This February, Pueblo Gardens K-8 in South Tucson was proud to serve student-harvested school garden produce on the cafeteria lunch line for the very first time. With spring planting just around the corner and the school garden full of winter greens, I knew something drastic needed to be done. As the FoodCorps service member at … Continued
By Brandon Wallace — March 07, 2017
This February, Pueblo Gardens K-8 in South Tucson was proud to serve student-harvested school garden produce on the cafeteria lunch line for the very first time. With spring planting just around the corner and the school garden full of winter greens, I knew something drastic needed to be done. As the FoodCorps service member at Pueblo Gardens, I am responsible not only for bringing kids into the garden for hands-on lessons, but also for figuring out how to use that garden produce in the best way possible. At first I was going to coordinate several cooking demonstrations for the upcoming weeks to deplete the jungle overgrowth of kale, chard, and lettuces that the hard work of my students had produced. Luckily, Mrs. Johnson, one of the teachers and garden champions at Pueblo Gardens, conscious of our recent certification to serve garden produce in the cafeteria, had the idea to share all the extra produce with the school in a special cafeteria event.
What a great idea to take advantage of our new certification! And a big accomplishment to be able to pull something like this off. As of fall 2016, Pueblo Gardens was certified by the University of Arizona and The Arizona Department of Health Services (ADHS)School Garden Food Safety Program. Why is this so exciting? For many schools across the country, food safety regulations can prevent student-grown produce from making its way into school meals. Pueblo Gardens school community was determined to have their students be able to participate in the full cycle of farm to school so that they could eat and enjoy the healthy food they helped grow in the garden. They committed to a robust food safety and good agriculture practices (GAP) plan for student grown produce to be served on the cafeteria line for school wide access and consumption.
This intense plan ensures that the school produce is grown, harvested and prepared in clean conditions for the school community, including students, teachers and parents. Once the school creates and implements their food safety plan for the school garden, they receive an inspection from the ADHS to then receive their certification.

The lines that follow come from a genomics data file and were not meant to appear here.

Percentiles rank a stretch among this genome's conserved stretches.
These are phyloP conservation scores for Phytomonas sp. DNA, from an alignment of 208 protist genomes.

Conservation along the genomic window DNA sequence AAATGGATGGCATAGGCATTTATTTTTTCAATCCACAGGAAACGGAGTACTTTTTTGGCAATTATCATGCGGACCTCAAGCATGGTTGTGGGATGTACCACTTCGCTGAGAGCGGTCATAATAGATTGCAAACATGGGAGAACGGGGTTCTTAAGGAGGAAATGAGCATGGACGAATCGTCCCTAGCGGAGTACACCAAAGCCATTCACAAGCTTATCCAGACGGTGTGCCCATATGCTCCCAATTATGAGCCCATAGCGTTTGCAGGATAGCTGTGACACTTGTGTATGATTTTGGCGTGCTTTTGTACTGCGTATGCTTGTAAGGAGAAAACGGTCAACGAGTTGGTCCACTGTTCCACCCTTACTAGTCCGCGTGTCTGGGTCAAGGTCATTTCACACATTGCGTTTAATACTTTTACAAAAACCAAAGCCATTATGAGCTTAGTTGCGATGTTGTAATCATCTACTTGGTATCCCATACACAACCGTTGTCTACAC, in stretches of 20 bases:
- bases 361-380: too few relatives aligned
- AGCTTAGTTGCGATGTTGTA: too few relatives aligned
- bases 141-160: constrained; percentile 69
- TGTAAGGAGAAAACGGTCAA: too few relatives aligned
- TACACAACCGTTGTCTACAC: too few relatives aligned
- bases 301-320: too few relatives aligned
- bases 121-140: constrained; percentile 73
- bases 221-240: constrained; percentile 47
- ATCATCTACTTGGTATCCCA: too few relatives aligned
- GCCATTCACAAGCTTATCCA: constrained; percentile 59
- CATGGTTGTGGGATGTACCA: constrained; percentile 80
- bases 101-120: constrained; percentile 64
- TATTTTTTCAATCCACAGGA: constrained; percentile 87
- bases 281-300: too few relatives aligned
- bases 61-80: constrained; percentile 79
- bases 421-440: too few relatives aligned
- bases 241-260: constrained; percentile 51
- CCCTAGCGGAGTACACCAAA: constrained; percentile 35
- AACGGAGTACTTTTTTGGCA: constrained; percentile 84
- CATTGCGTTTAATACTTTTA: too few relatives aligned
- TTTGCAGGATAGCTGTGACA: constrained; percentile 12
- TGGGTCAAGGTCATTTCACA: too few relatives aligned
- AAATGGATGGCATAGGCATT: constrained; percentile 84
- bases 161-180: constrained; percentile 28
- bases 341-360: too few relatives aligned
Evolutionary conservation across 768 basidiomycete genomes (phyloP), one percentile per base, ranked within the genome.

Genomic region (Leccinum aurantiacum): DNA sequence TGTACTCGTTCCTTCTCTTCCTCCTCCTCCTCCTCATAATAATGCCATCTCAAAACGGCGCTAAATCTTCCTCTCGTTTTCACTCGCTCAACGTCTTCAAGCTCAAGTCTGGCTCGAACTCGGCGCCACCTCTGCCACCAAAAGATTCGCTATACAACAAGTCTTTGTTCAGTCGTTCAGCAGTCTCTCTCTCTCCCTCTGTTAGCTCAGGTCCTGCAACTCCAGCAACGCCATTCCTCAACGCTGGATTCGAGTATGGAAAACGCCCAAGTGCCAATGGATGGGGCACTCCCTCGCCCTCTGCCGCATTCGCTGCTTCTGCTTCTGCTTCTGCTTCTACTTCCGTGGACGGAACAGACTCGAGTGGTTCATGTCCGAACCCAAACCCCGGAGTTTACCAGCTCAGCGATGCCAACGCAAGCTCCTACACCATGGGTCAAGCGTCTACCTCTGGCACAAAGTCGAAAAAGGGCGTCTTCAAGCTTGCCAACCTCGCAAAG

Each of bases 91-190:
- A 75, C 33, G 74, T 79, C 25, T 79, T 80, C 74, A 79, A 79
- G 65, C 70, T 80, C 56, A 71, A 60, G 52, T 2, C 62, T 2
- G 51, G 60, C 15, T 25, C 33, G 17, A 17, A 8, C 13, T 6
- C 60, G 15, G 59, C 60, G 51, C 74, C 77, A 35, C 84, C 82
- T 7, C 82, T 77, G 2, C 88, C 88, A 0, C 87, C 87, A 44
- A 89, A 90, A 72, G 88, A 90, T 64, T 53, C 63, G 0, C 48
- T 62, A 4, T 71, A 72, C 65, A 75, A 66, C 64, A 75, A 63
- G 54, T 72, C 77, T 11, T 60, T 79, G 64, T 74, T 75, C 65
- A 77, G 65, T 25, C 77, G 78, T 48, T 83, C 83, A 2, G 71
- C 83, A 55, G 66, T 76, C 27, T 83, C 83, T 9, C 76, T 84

We were set to go. I teamed up with the school district chef and harvested 32lbs of produce a couple days before the event. We know that marketing is a big piece of getting kids excited to eat healthy food. So we placed posters around the cafeteria and strung banners over the cafeteria window. Then we filled the cups of mixed greens and placed them on the lunch line. It was a colorful mix of carrot, red cabbage, arugula, lettuces, kales, and rainbow chard in a vinaigrette dressing, topped with a mandarin orange slice.
The students overwhelmingly “loved it!” The 32lbs of salad lasted two days on the lunch line for all Pueblo Gardens students from kindergarten to eighth grade. All students who tried the garden produce were given a sticker and told to vote on how they felt about it. They had the choice to vote whether they loved, liked or just tried their garden produce. Providing students the opportunity to give input gives them agency and further investment in their school garden. The cafeteria staff were thrilled to see the students they serve every day so excited about fresh vegetables and are inclined to do another garden to cafeteria event because of how many kids “loved it!”.
The very next day, the students had another first learning and celebrated the lunar new year. I tried to sell the kids on the idea that I was unable to be in class but instead had asked my good friend, which later became my identical twin, Dr. B to help them learn about dumplings through dissection.
This strategy proved unsuccessful and the kids knew it was me in costume because I was “wearing the same shoes as Mr. B.” Next time I’ll be sure to bring a change of shoes to complete the illusion so that the kids won’t know it’s me. In either case, the students were introduced to the scientific method. They formed hypotheses about what the dumpling were made of and filled with, dissected the dumplings, sorted the contents while making observations, and finally delivered their conclusions with a surprising level of accuracy.
I was also fortunate enough to recruit students from the Chinese student Association from the University of Arizona to come in and share their experiences celebrating the lunar new year. The stories they told were invaluable in helping the students connect with and understand Chinese cultural traditions celebrating the lunar new year.The students ended the lesson by displaying their artwork, trying a cooked dumpling, and sampling some jasmine green tea.
Brandon Wallace is a FoodCorps Service Member with the Community Food Bank of Southern Arizona. On a weekly basis, Brandon provides hands-on school, school garden, nutrition and cooking education to students at both Pueblo Gardens and Mission View Elementary in South Tucson. Brandon has committed to FoodCorps mission, to connect kids to healthy food in school, because of his passion for nutrition education. Brandon is currently on track to become a dietician and is originally from Albuquerque, New Mexico, frequently cooking with green chile that he drives to pick up in Hatch, NM.
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